As the US Supreme Court made its decision regarding Arizona's strict immigration law, both sides of the issue reacted.
In a push to energize voters at the polls, immigration activists are rallying against the Supreme Court's decision to uphold a portion of Arizona's SB 1070 law that allows for police officers to ask for immigration documents.
"We are not taking this decision sitting down," New York City Councilwoman Melissa Mark Viverito said during an immigration rally in front of the federal courthouse in Manhattan."We are mobilizing, we are activating our members, we are getting involved in this election."
Despite the Supreme Court's decision to strike down three out of the four controversial provisions of the law, many are protesting the court's decision to uphold the controversial "show me your papers" provision of the law, which allows state and local police to perform roadside immigration checks if a "reasonable suspicion" exists that someone is in the country illegally.
"Make no mistake about it, the Arizona "show me your paper" law was born out of discriminatory intent," S.J. Jung, President of the Minkwon Center for Community Action a Korean and Asian community organization shouted during the rally. "Today's decision may help open the flood gate of racial profiling and discrimination."
Morna Ha– Executive Director, National Korean American Service & Education Consortium, said the decision would be used to rally voters to the polls in November.
"Today, with this decision, we will be moved to action again, this time to the ballot box," she said. "Our voices will be heard come November."
Proponents of the Arizona law hailed the ruling, but said it did not mean police officers would overstep their authority and single out immigrants simply because of their immigration status.
"I am confident our officers are prepared to carry out this law responsibly and lawfully," said Arizona Governor Jan Brewer. "Nothing less is acceptable."
But some say the decision was a major blow to minorities.
“It does heighten the stakes in this election for people of color throughout the country,” said NAACP President and CEO Benjamin Todd Jealous, referring to the "show me your papers" provision. “Unfortunately, by letting the show me your papers stand, the Supreme Court has dealt a blow to the great values of inclusion and fairness and we will keep fighting in Congress and in the courts and we will push voters to the polls.”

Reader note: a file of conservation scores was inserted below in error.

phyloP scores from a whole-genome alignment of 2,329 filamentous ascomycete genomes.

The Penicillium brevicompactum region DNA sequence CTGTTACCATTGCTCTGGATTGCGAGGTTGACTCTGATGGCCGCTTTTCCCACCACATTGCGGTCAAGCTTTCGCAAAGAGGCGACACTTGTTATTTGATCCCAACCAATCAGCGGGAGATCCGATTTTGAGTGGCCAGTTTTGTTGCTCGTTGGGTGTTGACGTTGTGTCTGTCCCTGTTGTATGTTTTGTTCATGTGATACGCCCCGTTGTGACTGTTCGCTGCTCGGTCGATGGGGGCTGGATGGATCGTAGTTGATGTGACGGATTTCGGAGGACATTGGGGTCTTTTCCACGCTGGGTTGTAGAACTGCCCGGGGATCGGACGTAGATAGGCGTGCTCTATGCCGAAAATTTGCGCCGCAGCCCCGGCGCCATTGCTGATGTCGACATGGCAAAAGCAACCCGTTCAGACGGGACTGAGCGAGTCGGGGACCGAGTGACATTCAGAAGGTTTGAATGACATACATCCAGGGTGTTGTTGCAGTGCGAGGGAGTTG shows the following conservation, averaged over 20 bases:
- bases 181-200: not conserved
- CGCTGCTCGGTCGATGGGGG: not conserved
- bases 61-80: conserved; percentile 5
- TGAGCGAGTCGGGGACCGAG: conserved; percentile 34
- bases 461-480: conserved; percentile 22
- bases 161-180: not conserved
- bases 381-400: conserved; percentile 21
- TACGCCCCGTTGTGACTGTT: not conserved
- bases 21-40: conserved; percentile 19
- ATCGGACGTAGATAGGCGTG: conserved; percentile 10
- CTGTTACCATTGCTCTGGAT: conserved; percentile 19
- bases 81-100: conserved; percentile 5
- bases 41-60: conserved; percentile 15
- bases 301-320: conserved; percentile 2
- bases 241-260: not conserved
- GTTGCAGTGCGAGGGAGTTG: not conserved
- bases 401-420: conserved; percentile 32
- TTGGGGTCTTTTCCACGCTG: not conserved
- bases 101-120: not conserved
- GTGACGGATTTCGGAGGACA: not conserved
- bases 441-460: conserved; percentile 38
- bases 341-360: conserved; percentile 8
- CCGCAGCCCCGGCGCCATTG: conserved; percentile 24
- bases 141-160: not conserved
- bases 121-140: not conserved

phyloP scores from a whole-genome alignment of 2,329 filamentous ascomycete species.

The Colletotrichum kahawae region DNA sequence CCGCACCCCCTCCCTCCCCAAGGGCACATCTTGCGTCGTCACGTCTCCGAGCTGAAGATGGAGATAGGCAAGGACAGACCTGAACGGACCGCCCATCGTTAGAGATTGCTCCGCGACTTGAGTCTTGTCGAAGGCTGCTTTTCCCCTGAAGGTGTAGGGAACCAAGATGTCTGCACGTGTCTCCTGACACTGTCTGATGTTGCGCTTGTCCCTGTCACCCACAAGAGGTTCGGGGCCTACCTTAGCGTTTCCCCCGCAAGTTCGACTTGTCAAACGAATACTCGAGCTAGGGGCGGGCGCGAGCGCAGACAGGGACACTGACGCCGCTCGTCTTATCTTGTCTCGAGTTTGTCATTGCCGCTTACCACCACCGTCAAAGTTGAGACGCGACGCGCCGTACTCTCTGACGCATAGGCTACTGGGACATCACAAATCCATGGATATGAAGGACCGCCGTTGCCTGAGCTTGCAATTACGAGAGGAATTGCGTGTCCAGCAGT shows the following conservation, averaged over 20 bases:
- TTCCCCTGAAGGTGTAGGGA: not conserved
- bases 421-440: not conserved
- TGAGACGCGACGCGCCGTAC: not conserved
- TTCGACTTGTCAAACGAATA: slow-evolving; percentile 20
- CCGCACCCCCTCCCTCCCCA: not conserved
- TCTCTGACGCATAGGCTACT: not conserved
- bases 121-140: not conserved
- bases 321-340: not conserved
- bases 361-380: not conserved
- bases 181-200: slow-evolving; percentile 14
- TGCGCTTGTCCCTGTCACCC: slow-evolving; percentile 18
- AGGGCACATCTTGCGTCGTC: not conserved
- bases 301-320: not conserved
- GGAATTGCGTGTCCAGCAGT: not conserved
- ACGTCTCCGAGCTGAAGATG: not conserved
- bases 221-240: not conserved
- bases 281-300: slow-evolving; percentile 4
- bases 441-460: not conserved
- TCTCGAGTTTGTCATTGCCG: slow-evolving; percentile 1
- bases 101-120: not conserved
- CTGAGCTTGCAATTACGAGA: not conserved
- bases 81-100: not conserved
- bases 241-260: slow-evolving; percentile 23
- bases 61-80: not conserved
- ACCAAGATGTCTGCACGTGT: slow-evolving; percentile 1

The decision by the court largely favored the Obama Administration, which sued Arizona over the law shortly after it was passed in 2010, but there was still much confusion around the country on Monday on whether it was a clear victory for immigration activists or a victory for SB 1070 supporters.
Activists in Phoenix, Arizona, against SB 1070 held a prayer vigil before the decision and cheered at the state capitol when word that three out of the four provisions were struck down.
But in New York, activists claimed no such victory. Activists said the message was clear: there is still work to be done, especially on comprehensive immigration reform.
"We are deeply disappointed with the notion that local police will still be permitted to check status upon stops - it's going to certainly green light more racial profiling," said Jose Davilar, Vice President of the Hispanic Federation. "We will continue to work with to get out congress and our president to ultimately pass comprehensive immigration reform that this law becomes mute."
Some immigration activists are comparing the so-called "show me your papers" provision to New York's "Stop and Frisk" tactic of stopping, questioning, and sometimes frisking people - that is facing growing criticism. In 2011, the NYPD made 684,330 stops, and of those stopped, 87 percent were black or Latino, according to the department.
"That's what happens when you leave discretion up to the police," said Linda Sarsour of the National Network of Arab American Communities, referring to the over abundance of minorities stopped and frisked in New York City. "When November comes up, we are going to remember all of those legislators that did not stand by our movement. Today our movement has been reorganized, re-mobilized, and re-energized."
Follow Bryan Llenas on Twitter @Bryan_Llenas .
Bryan Llenas currently serves as a New York-based correspondent for Fox News Channel (FNC) and a reporter for Fox News Latino (FNL). Click here for more information on Bryan Llenas. Follow him on Twitter @BryanLlenas.